Life As a Forensic Science Technician
Job Description & Duties Collect, identify, classify, and analyze physical evidence related to criminal investigations. Perform tests on weapons or substances, such as fiber, hair, and tissue to determine significance to investigation. May testify as expert witnesses on evidence or crime laboratory techniques. May serve as specialists in area of expertise, such as ballistics, fingerprinting, handwriting, or biochemistry.
Daily Life Of a Forensic Science Technician
- Use chemicals or other substances to examine latent fingerprint evidence and compare developed prints to those of known persons in databases.
- Interpret laboratory findings or test results to identify and classify substances, materials, or other evidence collected at crime scenes.
- Compare objects, such as tools, with impression marks to determine whether a specific object is responsible for a specific mark.
- Train new technicians or other personnel on forensic science techniques.
- Prepare solutions, reagents, or sample formulations needed for laboratory work.
- Examine firearms to determine mechanical condition and legal status, performing restoration work on damaged firearms to obtain information, such as serial numbers.
Forensic Science Technician Required Skills
When polled, Forensic Science Technicians say the following skills are most frequently used in their jobs:
Reading Comprehension: Understanding written sentences and paragraphs in work related documents.
Active Listening: Giving full attention to what other people are saying, taking time to understand the points being made, asking questions as appropriate, and not interrupting at inappropriate times.
Writing: Communicating effectively in writing as appropriate for the needs of the audience.
Speaking: Talking to others to convey information effectively.
Critical Thinking: Using logic and reasoning to identify the strengths and weaknesses of alternative solutions, conclusions or approaches to problems.
Complex Problem Solving: Identifying complex problems and reviewing related information to develop and evaluate options and implement solutions.
Other Forensic Science Technician Job Titles
- Latent Fingerprint Examiner
- Crime Lab Technician
- Digital Forensic Examiner
- Crime Laboratory Analyst
- Forensic Technician
Job Opportunities for Forensic Science Technicians
In the United States, there were 15,400 jobs for Forensic Science Technician in 2016. New jobs are being produced at a rate of 16.9% which is above the national average. The Bureau of Labor Statistics predicts 2,600 new jobs for Forensic Science Technician by 2026. Due to new job openings and attrition, there will be an average of 2,200 job openings in this field each year.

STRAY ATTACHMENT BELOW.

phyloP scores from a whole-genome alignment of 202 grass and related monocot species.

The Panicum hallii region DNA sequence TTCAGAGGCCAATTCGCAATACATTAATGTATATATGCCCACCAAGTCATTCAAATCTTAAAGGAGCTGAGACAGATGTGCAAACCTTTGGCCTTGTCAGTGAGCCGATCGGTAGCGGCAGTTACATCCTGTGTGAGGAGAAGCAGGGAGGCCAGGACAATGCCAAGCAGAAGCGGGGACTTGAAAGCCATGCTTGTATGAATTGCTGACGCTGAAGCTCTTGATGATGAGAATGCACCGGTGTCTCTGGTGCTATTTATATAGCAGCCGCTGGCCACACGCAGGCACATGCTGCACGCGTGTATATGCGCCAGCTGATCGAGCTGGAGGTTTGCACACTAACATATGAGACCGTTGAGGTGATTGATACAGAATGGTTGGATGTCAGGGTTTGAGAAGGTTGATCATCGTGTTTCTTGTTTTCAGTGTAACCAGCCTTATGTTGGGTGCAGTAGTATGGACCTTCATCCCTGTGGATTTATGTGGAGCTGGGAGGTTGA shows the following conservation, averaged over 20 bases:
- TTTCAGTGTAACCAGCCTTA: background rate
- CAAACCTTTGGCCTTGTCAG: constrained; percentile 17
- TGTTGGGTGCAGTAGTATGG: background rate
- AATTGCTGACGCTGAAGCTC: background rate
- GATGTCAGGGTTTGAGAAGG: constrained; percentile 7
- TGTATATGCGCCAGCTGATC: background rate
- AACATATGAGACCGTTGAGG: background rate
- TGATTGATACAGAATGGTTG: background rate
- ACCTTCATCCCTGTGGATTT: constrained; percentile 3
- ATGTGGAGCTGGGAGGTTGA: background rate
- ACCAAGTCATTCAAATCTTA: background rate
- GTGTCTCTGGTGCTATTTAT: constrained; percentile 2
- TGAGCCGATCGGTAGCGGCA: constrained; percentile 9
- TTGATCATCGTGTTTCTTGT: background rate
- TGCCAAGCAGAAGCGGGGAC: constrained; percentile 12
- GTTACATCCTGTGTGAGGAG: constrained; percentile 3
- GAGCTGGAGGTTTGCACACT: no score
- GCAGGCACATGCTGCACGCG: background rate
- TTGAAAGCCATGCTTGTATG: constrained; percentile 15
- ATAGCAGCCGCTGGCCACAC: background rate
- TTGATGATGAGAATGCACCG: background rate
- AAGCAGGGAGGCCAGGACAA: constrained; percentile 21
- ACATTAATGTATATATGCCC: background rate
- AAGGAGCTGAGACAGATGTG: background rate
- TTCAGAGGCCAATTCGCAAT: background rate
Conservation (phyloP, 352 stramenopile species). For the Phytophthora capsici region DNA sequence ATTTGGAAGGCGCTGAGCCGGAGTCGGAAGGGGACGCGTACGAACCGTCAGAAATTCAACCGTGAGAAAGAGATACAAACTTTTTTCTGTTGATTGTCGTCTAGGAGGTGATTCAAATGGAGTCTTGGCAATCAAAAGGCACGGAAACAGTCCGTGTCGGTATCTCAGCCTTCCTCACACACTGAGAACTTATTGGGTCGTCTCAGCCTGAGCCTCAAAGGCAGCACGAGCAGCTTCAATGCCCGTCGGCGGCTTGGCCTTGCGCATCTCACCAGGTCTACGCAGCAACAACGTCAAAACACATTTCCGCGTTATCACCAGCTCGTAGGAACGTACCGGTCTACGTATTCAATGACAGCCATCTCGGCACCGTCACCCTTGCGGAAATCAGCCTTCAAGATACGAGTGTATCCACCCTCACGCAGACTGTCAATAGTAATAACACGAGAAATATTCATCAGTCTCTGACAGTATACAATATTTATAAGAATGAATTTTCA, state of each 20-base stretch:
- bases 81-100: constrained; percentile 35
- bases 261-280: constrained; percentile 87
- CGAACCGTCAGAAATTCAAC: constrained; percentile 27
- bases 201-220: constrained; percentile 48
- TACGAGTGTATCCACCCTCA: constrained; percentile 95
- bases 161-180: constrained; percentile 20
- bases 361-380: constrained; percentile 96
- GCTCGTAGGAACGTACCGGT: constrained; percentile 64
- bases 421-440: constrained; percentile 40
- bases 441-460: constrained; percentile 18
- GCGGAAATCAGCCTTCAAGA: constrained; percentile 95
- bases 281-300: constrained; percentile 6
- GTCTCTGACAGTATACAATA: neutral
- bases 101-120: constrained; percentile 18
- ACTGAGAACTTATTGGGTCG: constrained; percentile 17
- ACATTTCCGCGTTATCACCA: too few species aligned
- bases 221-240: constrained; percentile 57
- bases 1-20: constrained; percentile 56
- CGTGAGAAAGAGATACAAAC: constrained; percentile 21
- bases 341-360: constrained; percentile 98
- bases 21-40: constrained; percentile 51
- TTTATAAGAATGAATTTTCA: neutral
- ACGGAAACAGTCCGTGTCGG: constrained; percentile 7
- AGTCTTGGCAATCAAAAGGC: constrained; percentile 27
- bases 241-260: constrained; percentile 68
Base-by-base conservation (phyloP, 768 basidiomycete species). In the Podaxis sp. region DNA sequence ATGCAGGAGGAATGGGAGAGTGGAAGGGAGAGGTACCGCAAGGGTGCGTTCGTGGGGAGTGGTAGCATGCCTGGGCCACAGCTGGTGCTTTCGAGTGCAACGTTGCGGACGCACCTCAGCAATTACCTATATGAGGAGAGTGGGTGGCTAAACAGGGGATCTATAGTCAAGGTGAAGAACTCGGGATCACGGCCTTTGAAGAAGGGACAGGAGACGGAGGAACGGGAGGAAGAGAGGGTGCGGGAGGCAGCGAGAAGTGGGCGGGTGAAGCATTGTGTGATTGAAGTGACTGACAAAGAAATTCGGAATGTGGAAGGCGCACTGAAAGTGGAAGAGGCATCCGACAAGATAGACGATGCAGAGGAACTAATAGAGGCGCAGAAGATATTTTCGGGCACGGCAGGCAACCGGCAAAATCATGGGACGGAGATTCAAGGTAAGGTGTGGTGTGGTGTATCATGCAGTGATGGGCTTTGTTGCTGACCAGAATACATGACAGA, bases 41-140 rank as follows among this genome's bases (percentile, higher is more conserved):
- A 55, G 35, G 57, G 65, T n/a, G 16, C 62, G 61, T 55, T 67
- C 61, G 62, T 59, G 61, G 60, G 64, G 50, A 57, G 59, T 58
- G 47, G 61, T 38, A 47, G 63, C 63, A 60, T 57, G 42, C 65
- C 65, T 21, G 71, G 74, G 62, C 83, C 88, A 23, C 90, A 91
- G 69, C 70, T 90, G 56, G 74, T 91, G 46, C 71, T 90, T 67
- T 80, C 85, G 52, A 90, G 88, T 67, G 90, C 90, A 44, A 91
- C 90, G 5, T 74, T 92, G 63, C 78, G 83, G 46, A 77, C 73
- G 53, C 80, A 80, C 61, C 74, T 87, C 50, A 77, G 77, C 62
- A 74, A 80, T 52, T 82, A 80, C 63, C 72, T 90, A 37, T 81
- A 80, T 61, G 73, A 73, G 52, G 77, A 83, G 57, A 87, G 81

The states with the most job growth for Forensic Science Technician are Colorado, Delaware, and South Dakota. Watch out if you plan on working in North Dakota, New Jersey, or Maine. These states have the worst job growth for this type of profession.
How Much Does a Forensic Science Technician Make?
Forensic Science Technicians make between $34,600 and $97,200 a year.
Forensic Science Technicians who work in Illinois, California, or Massachusetts, make the highest salaries.
How much do Forensic Science Technicians make in different U.S. states?
|State||Annual Mean Salary|
Tools & Technologies Used by Forensic Science Technicians
Below is a list of the types of tools and technologies that Forensic Science Technicians may use on a daily basis:
- Microsoft Excel
- Microsoft Word
- Microsoft Office
- Microsoft Outlook
- Web browser software
- Microsoft Access
- Microsoft Visio
- Adobe Systems Adobe Photoshop
- IBM Notes
- Graphics software
- Corel WordPerfect Office Suite
- Computer aided design and drafting CADD software
- Laboratory information management system LIMS
- National Crime Information Center NCIC database
- Integrated Automated Fingerprint Identification System IAFIS
- National Integrated Ballistics Information Network NIBIN
- DesignWare 3D EyeWitness
- The CAD Zone The Crime Zone
- SmartDraw.com SmartDraw Legal
- DataWorks Plus Digital CrimeScene
How to Become a Forensic Science Technician
Education needed to be a Forensic Science Technician:
How Long Does it Take to Become a Forensic Science Technician?
Forensic Science Technicians Sector
The table below shows some of the most common industries where those employed in this career field work.
You May Also Be Interested In…
Those thinking about becoming a Forensic Science Technician might also be interested in the following careers:
Those who work as a Forensic Science Technician sometimes switch careers to one of these choices:
More about our data sources and methodologies.
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